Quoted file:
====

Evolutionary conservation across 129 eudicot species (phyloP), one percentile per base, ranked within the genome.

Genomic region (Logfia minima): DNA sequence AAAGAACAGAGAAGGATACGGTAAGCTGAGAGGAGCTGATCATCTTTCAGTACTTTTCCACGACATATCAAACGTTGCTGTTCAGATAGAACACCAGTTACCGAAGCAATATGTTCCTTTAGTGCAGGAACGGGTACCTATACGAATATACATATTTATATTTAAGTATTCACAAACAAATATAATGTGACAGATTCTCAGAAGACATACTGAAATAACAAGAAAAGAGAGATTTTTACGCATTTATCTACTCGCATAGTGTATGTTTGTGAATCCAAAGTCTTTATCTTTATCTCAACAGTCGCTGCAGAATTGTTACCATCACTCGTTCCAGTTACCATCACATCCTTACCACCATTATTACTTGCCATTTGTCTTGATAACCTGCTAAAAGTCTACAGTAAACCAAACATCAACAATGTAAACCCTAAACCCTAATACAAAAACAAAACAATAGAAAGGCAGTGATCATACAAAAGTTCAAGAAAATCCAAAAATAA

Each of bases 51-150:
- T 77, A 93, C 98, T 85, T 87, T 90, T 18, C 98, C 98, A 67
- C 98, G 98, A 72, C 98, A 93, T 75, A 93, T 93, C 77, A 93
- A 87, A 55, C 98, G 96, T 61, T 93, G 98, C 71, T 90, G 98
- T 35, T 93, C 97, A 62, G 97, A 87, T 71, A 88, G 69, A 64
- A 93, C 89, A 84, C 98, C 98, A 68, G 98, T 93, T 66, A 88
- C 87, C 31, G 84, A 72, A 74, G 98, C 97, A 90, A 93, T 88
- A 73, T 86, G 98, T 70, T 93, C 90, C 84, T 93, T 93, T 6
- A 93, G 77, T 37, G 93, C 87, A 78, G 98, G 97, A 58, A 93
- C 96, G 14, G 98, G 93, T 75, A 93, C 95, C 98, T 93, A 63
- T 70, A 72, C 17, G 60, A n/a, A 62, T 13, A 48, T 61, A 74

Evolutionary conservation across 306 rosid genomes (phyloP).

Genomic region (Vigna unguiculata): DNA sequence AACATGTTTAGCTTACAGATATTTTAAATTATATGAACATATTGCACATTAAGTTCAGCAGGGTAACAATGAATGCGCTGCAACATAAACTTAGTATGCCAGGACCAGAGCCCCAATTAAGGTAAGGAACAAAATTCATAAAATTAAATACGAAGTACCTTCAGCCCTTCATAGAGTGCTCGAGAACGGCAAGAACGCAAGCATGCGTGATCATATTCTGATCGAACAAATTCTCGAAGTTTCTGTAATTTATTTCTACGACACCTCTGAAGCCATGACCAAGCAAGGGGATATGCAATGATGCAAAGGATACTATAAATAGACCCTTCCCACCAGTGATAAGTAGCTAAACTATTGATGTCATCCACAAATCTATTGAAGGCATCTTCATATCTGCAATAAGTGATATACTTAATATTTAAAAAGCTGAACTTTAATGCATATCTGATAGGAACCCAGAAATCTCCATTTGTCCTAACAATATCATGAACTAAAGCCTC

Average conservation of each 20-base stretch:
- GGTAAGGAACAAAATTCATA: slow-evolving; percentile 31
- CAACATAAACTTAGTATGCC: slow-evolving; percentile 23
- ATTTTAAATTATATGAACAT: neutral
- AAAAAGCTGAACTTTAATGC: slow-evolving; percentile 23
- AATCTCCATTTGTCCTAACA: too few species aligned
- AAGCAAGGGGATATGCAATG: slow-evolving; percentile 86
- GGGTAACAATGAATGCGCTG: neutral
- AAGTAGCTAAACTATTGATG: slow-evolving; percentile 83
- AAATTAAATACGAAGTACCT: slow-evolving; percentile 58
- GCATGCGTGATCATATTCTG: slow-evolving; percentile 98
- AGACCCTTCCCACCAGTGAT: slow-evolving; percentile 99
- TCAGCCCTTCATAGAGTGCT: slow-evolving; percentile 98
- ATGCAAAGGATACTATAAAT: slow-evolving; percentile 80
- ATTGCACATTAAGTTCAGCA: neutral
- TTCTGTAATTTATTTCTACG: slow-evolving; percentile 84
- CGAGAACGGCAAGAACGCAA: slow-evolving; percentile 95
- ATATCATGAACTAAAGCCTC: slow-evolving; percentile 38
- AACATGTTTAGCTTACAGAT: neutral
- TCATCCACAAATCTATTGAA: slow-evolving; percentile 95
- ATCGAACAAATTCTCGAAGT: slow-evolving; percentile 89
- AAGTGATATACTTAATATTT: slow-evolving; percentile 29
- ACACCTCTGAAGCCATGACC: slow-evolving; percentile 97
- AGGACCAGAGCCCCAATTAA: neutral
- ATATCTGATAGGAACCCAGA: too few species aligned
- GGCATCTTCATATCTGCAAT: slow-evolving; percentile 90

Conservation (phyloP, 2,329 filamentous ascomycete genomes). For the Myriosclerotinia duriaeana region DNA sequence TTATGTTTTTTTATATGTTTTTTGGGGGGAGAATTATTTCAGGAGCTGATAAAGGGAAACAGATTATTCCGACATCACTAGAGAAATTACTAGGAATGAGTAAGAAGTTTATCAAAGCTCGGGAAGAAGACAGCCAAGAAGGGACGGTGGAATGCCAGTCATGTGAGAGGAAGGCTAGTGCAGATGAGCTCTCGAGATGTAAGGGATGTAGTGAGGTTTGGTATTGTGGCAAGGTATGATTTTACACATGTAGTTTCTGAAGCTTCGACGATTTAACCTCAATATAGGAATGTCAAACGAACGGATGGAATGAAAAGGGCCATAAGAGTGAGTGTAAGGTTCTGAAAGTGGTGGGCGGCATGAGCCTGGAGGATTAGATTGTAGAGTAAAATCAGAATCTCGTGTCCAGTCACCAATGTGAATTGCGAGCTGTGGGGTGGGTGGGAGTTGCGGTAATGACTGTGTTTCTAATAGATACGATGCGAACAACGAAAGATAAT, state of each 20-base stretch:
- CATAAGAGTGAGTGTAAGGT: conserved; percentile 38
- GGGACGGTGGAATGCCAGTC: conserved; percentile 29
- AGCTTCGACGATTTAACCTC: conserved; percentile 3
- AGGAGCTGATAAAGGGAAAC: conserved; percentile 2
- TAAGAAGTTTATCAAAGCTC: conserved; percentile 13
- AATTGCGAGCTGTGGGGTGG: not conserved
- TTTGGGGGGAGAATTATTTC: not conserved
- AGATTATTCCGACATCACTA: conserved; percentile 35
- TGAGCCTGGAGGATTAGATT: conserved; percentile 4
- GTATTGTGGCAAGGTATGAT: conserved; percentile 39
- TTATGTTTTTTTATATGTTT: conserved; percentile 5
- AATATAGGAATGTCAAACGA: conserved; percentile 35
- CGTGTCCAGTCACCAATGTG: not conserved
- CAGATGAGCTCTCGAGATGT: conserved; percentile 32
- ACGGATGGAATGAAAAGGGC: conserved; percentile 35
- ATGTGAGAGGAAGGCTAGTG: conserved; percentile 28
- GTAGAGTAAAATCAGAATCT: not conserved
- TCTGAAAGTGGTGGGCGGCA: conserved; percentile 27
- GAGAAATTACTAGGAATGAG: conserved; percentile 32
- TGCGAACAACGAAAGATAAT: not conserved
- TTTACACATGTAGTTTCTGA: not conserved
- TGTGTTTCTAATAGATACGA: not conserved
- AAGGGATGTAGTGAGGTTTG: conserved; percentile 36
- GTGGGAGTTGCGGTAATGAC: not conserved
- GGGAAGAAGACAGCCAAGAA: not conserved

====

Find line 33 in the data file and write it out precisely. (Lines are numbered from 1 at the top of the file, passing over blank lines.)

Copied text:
- ATATCATGAACTAAAGCCTC: slow-evolving; percentile 38